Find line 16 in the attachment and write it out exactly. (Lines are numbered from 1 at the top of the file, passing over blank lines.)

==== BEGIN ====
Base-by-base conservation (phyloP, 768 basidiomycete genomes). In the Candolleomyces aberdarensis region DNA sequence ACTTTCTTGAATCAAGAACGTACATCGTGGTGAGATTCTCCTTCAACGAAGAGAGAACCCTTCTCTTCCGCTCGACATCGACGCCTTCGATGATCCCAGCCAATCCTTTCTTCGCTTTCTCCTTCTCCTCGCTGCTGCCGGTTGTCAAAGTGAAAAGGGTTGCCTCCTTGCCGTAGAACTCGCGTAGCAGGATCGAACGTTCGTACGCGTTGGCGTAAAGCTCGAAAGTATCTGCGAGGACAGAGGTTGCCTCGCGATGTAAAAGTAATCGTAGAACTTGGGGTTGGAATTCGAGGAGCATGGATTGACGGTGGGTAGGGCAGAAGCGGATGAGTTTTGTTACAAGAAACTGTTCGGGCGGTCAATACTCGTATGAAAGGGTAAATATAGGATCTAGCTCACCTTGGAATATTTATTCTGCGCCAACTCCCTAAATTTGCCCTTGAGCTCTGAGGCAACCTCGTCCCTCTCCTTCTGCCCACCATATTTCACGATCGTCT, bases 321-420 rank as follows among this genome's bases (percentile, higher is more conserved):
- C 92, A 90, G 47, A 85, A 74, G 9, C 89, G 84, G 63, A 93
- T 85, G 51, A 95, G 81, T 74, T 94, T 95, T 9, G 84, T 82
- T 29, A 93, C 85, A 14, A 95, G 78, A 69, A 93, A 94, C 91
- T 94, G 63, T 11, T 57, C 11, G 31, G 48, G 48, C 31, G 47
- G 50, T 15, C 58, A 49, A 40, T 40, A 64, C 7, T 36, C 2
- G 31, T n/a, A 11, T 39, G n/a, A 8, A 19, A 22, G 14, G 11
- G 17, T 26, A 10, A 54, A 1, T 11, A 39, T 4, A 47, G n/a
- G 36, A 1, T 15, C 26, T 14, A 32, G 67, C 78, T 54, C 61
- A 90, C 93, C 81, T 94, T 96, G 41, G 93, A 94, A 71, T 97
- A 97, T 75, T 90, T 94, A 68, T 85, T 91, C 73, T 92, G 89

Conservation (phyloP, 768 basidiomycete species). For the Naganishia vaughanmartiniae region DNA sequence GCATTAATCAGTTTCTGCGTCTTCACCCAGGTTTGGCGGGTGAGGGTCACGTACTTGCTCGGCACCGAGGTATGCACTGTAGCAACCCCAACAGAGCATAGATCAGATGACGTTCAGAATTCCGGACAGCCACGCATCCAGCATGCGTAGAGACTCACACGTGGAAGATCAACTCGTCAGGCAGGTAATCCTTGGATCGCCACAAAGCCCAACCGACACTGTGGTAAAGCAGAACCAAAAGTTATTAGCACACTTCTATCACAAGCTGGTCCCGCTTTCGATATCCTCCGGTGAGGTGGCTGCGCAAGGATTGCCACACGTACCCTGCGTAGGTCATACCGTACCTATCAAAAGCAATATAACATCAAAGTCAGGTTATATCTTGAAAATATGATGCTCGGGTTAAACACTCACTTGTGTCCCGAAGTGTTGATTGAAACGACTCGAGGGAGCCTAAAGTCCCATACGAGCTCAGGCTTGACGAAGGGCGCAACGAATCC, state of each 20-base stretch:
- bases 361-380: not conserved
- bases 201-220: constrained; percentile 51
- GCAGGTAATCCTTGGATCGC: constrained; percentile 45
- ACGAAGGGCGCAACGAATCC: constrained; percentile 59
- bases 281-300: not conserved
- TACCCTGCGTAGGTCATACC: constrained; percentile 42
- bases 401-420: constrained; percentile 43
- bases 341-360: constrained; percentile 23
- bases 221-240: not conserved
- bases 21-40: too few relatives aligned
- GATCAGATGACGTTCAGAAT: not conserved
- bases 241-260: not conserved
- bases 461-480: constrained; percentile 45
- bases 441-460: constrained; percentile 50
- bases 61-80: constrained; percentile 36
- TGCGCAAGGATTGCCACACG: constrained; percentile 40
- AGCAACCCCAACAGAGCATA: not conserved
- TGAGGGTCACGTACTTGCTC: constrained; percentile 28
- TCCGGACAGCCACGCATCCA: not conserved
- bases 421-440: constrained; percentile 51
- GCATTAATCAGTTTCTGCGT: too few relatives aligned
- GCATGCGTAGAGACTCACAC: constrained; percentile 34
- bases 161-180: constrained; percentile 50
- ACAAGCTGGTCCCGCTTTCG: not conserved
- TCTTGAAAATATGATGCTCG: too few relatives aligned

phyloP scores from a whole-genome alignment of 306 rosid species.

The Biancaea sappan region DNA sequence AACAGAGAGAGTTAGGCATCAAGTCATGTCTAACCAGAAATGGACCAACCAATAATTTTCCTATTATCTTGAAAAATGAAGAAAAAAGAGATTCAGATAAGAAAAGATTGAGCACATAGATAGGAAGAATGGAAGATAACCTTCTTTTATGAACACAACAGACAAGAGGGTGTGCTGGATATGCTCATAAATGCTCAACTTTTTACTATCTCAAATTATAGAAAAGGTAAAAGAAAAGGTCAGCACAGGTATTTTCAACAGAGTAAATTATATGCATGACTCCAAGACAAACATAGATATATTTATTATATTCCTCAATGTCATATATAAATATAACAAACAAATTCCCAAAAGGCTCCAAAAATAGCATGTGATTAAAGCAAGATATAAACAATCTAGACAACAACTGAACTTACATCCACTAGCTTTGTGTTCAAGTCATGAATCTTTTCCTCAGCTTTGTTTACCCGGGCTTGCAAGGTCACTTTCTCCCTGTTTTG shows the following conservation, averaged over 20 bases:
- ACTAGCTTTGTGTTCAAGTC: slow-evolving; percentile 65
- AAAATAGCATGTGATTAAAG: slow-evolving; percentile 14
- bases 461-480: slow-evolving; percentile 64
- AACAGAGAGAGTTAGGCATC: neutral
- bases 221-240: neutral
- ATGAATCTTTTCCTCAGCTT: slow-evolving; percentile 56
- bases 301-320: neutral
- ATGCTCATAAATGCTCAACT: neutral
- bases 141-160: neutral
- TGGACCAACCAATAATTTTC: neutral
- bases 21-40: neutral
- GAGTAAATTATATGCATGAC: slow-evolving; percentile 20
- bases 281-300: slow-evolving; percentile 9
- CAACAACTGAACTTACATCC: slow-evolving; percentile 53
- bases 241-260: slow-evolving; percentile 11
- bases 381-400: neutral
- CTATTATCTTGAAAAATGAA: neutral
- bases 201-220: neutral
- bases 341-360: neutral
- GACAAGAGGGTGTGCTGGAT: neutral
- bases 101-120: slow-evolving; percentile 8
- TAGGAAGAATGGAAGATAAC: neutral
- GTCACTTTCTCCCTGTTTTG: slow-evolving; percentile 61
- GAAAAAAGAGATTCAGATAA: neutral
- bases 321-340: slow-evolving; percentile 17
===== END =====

- ACGAAGGGCGCAACGAATCC: constrained; percentile 59